Saturday, December 10, 2011

Like Crazy (Brockway)

Tropic Sprockets by Ian Brockway 

Like Crazy

Although many romantic films are well done, the romance is a genre that has been often critically maligned or overused, especially in Hollywood.  Romantic films usually involve great stretches of colorful quirky bliss followed by tangles and twists of the heart only to be topped off by a grand Hollywood ending of the two together at last. There have been countless films in this mode involving goofy moments, missed phone calls and frequent  "what do you mean?"-its in the dialogue.

Refreshingly, "Like Crazy" is not one of these. In setting and tone the film has an earthy sense of rhythm, more in keeping with the cross-cultural "Once" (2006), the punchy "Blue Valentine" or the heartfelt but melodramatic "One Day". With these three films as with "Like Crazy", there is the sense that love is a fragile element or charmed spell that can dissipate forever if shaken or bumped. 

This film stars Anton Yelchin as Jacob and Felicity Jones as Anna. Jacob and Anna are college students in L.A and that's all well and good. But Cupid's arrow goes sideways a bit in the middle. Anna is from the UK and Jacob is American. 

If you can forgive the perpetually zooming camera at times that hovers and zooms about like a debauched angel, this film is well played and genuine with not a disingenuous scene to be found. Even the buzzy camerawork finds  its  place, illustrating  the overstimulation of first love, a sensation that gives haunt and meaning to everything from the still to the scrambled. The camera even dares  to go under the sheets.

Anna is a bit preppy and devil may care while Jacob is disheveled and bohemian, but not so bohemian as to be unrealistic. He makes wooden chairs that look damn uncomfortable but that doesn't matter. He has a kind of Van Gogh aura  with a spaced out smile and looks like he's made of unspooled thread so he's not wound too tight.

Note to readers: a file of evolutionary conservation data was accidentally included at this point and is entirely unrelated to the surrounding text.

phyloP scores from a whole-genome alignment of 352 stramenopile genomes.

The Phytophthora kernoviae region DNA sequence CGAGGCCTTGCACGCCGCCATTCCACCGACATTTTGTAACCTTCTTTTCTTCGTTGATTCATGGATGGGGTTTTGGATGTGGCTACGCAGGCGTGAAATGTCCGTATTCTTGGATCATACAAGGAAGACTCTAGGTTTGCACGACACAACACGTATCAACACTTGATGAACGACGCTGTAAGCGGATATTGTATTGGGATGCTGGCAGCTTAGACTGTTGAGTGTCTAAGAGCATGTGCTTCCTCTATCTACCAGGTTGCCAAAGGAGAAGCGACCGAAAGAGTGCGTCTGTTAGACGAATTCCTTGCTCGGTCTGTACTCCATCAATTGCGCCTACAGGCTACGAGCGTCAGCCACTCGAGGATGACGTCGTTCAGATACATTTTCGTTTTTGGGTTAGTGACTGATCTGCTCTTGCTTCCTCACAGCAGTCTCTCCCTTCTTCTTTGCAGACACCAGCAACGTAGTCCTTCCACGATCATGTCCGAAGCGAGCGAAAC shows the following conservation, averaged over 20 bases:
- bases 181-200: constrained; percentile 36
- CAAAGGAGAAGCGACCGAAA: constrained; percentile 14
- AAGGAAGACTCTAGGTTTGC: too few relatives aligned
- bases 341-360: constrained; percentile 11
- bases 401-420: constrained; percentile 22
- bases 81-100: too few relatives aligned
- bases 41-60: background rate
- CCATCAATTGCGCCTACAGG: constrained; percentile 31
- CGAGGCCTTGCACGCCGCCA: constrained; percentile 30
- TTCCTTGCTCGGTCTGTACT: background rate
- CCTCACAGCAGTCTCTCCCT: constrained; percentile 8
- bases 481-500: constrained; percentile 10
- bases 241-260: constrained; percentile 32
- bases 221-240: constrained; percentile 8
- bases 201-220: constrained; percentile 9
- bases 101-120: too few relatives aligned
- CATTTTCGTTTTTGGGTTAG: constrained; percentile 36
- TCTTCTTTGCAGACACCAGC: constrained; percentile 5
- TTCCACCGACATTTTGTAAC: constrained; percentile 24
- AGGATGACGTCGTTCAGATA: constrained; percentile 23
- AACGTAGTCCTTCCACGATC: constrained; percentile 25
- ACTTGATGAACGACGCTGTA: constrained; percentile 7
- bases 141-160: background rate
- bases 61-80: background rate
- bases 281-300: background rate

At first all is bliss. Then  reality strikes. Anna's visa runs out, which starts an avalanche of worry and a nerve knocking roller coaster of love's weep and woe.

I never thought this was possible in a so called romantic movie but the outside events that keep the lovers apart actually do seem  conspiratorial, even supernatural, akin to a film directed by Cassevetes or Polanski. The world is really out to get them. The love-spun  arguments are portrayed as they often are in real life: unpredictable, vexing and abrupt.

This is the first romance to my knowledge that deals with the pitfalls of immigration and we see the grim machinery at work here with all its sad and knotty dilemmas. Bureaucracy does not brake for Juliet. 

Drake Doremus keeps his camera rolling and we see profound  sadness in the distraught faces of Jones and Yelchin as they confront mountains of instantaneous and unheard of Catch 22s. The heartbreak in their faces reach a sparse Expressionist glare that is without any heart-bound musical lilts or tear-jerking drops on a piano. This is  life and you bring your own experiences with the film, be they wonderful or wicked, quirky or confusing. There is so much intensity of expression that I thought of Lars Von Trier. But fear not. In "Like Crazy" you have your melancholy Romeo without Rene Magritte. Events simply unfold. No surrealism necessary.

The film is masterful for letting the characters move about as they might in actual life, with a hasty abruptness of action and without the ponderousness of any exposition. Despite the determined struggles that these two contend with to break free and stay together, Jacob and Anna might just as eagerly return to their home-country loves of convenience: for Jacob, the lynx-eyed and serpentine beauty, Sam (Jennifer Lawrence) and for Anna, the earnest and anal do-gooder, Simon,  (Charlie Bewley) who resembles a sport left out of a drawing room comedy. The circumstances featuring each of these second string valentines are both sympathetic and capricious, and all too human. Your heart will leap in familiarity as much as in apprehension. 

The final courage of the film--excluding the obvious call for immigration reform--is that it reveals a disturbing truth in human nature: Love is indeed an unstable emotional chemical. Once dropped and changed, love can mutate and  allow us to become duplicitous, to ultimately reveal alternate sides of ourselves to other lovers and do so willingly.

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